Saturday, December 25, 2010

Channeling Charles Dickens With a Bowl of "Smoking Bishop"

If you're anything like me, you probably look forward to your annual holiday reading of Charles Dickens's A Christmas Carol a little too much. In fact, I think it's safe to say that I practically have it memorized by now. Being the foodie that I am, I also have been very interested in the few edibles and potables that are mentioned throughout the novel, for instance the item mentioned in the following quote:

A merrier Christmas, Bob, my good fellow, than I have given you for many a year! I'll raise your salary, and endeavor to assist your struggling family, and we will discuss your affairs this very afternoon over a bowl of Smoking Bishop, Bob!
Now... until just recently, I had no idea what "Smoking Bishop" even was. However, thanks to life in the internet age, it wasn't too hard to find out. It's actually a mulled wine punch that has a lot in common with wassail. The odd-sounding name comes from the Dickensian habit of applying clerical names to different alcoholic beverages. For instance, Burgundy was known as "Pope", Champagne was "Cardinal" and Claret was "Archbishop". The "Bishop" in this particular libation happens to be Port.

To the best of my knowledge, no one even drinks this anymore, because the recipes I could find were very old and apparently date back to the 1800's. However, I'm pretty old-fashioned myself, so that actually only made me want to try this all the more. The following is the recipe I used. It makes approximately 15-20 servings. Your fruits will need to steep in the wine overnight, so be sure to get started 24 hours in advance.

  • 5 standard-sized oranges (unpeeled)
  • 1 grapefruit (unpeeled)
  • 30-40 cloves
  • 1/4 lb of sugar
  • 2 bottles of strong red wine (I used Shiraz)
  • 1 bottle of port

Just FYI, I adjusted my proportions a bit. I wasn't making this for a party or a ton of family and friends. I was just whipping up a batch for myself and Seth to enjoy while we went about our Christmas Eve holiday prep activities. I wound up using two navel oranges and one smallish ruby grapefruit instead of all the fruit the original recipe calls for. Hopefully, it also goes without saying that I cut the proportions of the wine and sugar accordingly as well.

The first order of business is to oven-roast the fruit. The original recipe I found naturally didn't specify a cooking temperature since I'm pretty sure people's 19th century wood-burning stoves didn't come with those handy dials we all know and love. That said, I winged it and set my oven to 375. I'd say I had my fruit in there baking for about an hour, but your experience may differ. Put your fruits in a baking dish of some sort and bake it at that temperature until they're all brownish in color. Turn them a couple of times during baking so that they roast evenly for best results.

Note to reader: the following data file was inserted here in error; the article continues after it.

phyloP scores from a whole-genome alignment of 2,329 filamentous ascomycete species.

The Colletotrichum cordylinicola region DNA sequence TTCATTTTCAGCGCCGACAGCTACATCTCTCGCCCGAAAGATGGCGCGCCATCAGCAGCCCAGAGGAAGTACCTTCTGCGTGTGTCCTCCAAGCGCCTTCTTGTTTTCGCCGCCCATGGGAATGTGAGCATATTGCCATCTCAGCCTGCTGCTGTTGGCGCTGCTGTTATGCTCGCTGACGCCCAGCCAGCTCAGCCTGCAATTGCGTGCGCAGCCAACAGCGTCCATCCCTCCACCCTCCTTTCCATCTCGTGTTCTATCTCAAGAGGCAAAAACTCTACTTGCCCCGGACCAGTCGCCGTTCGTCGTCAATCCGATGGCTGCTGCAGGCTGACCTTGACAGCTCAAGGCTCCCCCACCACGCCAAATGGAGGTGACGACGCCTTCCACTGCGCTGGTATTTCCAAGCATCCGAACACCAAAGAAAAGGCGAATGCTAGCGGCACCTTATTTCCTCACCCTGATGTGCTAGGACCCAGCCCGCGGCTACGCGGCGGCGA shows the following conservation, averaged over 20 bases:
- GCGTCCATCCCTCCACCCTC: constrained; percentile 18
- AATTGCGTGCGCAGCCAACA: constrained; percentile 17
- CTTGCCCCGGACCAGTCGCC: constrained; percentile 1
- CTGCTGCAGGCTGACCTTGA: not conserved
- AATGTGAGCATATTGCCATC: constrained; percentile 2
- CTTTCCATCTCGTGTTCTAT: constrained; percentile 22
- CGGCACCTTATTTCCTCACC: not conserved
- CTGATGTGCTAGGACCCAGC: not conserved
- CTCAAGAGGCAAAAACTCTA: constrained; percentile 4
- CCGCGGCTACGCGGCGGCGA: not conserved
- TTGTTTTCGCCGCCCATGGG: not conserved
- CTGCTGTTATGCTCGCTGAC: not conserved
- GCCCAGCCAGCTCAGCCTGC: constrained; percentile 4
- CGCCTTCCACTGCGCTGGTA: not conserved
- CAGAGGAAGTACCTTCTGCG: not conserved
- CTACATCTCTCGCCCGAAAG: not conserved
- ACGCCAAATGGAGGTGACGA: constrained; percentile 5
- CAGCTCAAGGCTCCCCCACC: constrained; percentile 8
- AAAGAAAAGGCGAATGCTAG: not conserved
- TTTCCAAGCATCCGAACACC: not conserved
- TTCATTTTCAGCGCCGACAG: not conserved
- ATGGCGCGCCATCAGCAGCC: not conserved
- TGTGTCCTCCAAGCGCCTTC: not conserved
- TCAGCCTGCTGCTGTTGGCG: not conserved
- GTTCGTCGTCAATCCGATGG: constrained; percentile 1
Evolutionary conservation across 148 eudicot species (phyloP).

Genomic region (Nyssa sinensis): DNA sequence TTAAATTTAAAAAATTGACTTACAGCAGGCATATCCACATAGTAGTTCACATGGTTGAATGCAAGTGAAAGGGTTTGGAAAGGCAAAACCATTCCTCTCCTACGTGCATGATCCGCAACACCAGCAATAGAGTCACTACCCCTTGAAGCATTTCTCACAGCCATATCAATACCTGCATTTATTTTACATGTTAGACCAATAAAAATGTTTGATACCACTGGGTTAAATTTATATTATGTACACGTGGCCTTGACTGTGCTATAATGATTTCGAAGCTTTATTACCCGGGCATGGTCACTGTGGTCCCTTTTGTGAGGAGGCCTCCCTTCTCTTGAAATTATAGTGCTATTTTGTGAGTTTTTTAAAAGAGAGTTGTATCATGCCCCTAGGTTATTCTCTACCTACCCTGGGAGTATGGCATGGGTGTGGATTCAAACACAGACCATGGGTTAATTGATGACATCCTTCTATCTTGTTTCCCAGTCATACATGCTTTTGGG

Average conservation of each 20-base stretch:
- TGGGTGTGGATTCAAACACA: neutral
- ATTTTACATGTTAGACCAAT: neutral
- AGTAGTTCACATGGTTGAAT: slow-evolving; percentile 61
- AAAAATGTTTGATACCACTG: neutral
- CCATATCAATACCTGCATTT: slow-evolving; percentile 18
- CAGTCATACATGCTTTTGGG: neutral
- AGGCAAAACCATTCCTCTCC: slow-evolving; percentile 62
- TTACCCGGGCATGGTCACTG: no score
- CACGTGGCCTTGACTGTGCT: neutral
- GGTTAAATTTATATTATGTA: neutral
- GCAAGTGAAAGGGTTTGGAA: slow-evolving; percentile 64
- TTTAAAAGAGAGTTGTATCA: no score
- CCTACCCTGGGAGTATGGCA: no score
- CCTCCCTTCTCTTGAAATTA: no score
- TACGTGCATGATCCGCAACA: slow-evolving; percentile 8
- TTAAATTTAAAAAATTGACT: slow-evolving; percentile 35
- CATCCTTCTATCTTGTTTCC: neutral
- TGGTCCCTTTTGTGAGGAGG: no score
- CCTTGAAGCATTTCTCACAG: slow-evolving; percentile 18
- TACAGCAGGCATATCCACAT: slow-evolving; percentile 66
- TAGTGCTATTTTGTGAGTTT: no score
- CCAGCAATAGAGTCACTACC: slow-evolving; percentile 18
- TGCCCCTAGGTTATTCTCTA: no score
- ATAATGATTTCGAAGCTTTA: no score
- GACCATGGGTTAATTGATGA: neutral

When your fruit is done baking and cool enough to handle, use your cloves to prick the surfaces of the skins like so. Then place in a ceramic or glass bowl. Add the red wine and the sugar, but not the port. Cover the bowl and set it in a warm place for the next 24 hours. I just left mine on the top of my stove so the ambient warmth from the pilot light could keep it toasty all night.

The next day when you come to check out your fruit, they will have soaked up a lot of the wine just like fragrant little sponges. The entire concoction will also smell wonderful -- like citrus and spice. Very holiday like! Cut the fruit in half and squeeze out all of the juice and wine it's absorbed. Then strain the mixture into a decent-sized saucepan to help remove some of the seeds, pulp and loose cloves that have gotten into your wine. 

Add your port at this point. Then heat the entire mixture gently until it's warm and steamy. Don't boil it! Just heat it up. It actually will produce quite a lot of steam that really does look oddly like smoke. When it's ready, pour it into a serving dish and ladle into warm mugs or glasses. 

This was really a very enjoyable holiday cocktail. It was warm and soothing. It was spicy, fruity and fragrant. It was also pretty strong thanks to the port, so you don't need a whole lot of it to be satisfied. I imagine this would also be a pretty cool conversation starter if you're serving it to others at a party, considering it's the same punch from A Christmas Carol. Make sure you tell people what a historic cocktail they're drinking for Christmas. God bless us, every one!
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